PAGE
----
If the super app is the “glue” that holds the connected economy together, then messaging and chat functions are the glue that hold the super app together.
News came on Tuesday (March 8) that Amazon has launched Amp, which in effect lets users create “radio shows.” In creating those shows, the app’s users can utilize the millions of songs available through Amazon. Popular artists including Nicki Minaj are developing content for the app.
And in a blog post announcing Amp, Amazon said that the app enables these radio show hosts to invite live callers to join their programs. “Amp is creating built-in discovery and notifications, so listeners can find and follow creators and upcoming shows,” the eCommerce giant said.
Hosts can take callers, with control over who speaks and when.
“In the future, Amp plans to add even more—everything from Alexa integrations to social sharing to innovative new search and discovery features that will connect listeners with the creators delivering the content they are looking for on the dial,” Amazon said in the post.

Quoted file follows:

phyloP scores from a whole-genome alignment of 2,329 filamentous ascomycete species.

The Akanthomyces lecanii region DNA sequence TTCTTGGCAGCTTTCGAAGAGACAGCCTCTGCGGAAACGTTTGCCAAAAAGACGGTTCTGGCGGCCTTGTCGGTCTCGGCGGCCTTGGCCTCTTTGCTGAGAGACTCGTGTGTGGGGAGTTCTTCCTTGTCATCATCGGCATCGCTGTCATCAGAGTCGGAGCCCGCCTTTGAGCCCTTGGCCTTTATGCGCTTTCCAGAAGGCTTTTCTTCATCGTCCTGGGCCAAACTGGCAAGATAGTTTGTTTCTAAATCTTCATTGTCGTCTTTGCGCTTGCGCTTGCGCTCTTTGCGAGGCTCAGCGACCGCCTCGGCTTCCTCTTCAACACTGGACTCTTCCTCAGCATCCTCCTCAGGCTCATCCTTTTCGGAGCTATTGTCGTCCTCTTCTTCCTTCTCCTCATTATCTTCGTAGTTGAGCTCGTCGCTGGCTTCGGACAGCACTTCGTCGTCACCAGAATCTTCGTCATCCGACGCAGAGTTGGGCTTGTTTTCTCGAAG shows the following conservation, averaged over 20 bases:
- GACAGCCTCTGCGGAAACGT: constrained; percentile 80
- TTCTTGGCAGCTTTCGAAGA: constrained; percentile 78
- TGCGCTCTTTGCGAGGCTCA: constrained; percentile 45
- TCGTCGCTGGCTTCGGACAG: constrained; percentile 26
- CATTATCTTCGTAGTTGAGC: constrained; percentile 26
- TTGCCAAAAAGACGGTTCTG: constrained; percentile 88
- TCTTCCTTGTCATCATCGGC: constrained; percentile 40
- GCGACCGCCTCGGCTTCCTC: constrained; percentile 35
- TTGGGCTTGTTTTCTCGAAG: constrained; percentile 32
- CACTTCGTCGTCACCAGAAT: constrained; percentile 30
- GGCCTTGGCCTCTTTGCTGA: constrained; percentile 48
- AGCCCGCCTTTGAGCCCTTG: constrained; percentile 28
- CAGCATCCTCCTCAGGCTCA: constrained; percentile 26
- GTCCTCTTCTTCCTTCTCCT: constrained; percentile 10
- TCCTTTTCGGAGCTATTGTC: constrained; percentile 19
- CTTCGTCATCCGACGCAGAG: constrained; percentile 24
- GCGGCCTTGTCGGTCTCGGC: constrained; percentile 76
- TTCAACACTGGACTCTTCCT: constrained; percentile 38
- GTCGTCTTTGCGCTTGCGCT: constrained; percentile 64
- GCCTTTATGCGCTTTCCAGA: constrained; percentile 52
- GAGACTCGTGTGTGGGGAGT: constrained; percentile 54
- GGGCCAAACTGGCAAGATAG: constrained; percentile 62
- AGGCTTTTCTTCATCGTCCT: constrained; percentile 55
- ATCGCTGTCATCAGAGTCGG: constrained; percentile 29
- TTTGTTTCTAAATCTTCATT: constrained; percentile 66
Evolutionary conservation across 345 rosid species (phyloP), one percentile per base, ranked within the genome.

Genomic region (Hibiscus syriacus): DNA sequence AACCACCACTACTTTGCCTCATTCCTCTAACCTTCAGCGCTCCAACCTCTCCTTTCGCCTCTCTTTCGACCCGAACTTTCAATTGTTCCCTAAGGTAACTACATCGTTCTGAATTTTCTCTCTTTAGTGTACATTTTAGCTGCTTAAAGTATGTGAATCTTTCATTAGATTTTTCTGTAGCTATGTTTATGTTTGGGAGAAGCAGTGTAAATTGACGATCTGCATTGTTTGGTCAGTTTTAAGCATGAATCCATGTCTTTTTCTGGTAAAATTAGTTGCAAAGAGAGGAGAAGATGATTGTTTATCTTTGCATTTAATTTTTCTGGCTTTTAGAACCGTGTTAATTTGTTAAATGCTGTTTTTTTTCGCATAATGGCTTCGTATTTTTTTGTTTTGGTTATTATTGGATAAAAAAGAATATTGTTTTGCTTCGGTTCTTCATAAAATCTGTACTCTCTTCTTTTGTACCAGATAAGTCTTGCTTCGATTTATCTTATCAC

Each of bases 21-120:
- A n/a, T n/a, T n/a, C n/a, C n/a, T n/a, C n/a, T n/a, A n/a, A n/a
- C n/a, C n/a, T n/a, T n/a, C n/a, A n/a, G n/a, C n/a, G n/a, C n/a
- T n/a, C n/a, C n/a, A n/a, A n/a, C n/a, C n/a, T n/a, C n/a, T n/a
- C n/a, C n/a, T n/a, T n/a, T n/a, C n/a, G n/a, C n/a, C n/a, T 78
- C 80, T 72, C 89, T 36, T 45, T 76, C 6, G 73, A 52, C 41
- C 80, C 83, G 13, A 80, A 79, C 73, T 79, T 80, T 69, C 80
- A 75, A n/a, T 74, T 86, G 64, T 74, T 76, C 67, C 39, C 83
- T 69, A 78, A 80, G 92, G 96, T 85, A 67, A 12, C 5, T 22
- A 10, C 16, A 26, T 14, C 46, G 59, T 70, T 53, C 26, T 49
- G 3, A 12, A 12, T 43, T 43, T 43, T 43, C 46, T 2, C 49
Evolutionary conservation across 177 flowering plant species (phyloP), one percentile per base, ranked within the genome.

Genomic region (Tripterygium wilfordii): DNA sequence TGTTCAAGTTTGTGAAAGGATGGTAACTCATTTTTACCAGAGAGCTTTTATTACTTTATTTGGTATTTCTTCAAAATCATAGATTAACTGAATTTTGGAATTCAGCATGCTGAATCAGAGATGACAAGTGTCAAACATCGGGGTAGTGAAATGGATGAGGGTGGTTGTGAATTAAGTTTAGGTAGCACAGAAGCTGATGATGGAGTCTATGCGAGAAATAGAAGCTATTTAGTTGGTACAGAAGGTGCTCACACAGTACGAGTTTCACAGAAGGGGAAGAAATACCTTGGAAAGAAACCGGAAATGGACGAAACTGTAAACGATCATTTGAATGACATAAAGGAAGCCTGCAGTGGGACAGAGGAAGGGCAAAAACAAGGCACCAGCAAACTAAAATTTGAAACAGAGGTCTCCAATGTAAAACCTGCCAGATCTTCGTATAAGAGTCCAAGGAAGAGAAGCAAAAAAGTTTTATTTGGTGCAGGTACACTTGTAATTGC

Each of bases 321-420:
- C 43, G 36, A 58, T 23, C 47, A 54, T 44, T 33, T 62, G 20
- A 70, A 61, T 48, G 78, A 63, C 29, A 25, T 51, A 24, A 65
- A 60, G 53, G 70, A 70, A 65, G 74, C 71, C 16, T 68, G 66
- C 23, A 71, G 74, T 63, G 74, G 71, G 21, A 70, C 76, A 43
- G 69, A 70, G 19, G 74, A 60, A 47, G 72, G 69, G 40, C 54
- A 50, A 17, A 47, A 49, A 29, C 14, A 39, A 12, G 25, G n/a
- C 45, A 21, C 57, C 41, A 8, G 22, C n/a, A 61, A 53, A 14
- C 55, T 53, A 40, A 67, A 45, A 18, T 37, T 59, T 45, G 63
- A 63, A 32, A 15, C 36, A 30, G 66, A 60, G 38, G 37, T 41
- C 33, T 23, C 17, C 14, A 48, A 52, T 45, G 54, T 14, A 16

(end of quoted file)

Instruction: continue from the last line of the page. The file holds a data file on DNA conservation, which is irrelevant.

That’s a telling roadmap — one that speaks to the “real time” interaction and communication. The audio/chat functions, and the music focus bring Amazon further afield from its roots as a platform that brings buyers and sellers together.
By allowing content creators, streaming functions and chat all come together, with music as a centerpiece …well, that goes a long way toward cementing a new ecosystem, and linking a broad range of online/offline channels.
Moving Beyond Buyers and Sellers
Music, of course, lends itself well to the hardware components of Amazon’s offerings such as the Echo. The Amazon Prime memberships may get a boost through folks looking to buy music they’ve heard through the app. The cross-pollination will likely increase as Amp broadens its sharing and communications presence.
In the meantime, as PYMNTS research has shown, U.S. consumers are increasingly desirous of having those super apps at the ready. As we have found, 67% of consumers — that’s 173 million people — want an app that manages their digital activities, while another 11% want an app that manages their entire digital lives. We’d contend that Amazon would fit into that latter segment.
And for the “convenience seekers” who would conceivably be most enamored of that horizontally-integrated app, the rewards would accrue to Amazon and the merchants and firms under its umbrella: Convenience seekers take in more yearly income than other consumers, with 46% of them earning greater than $100,000 a year.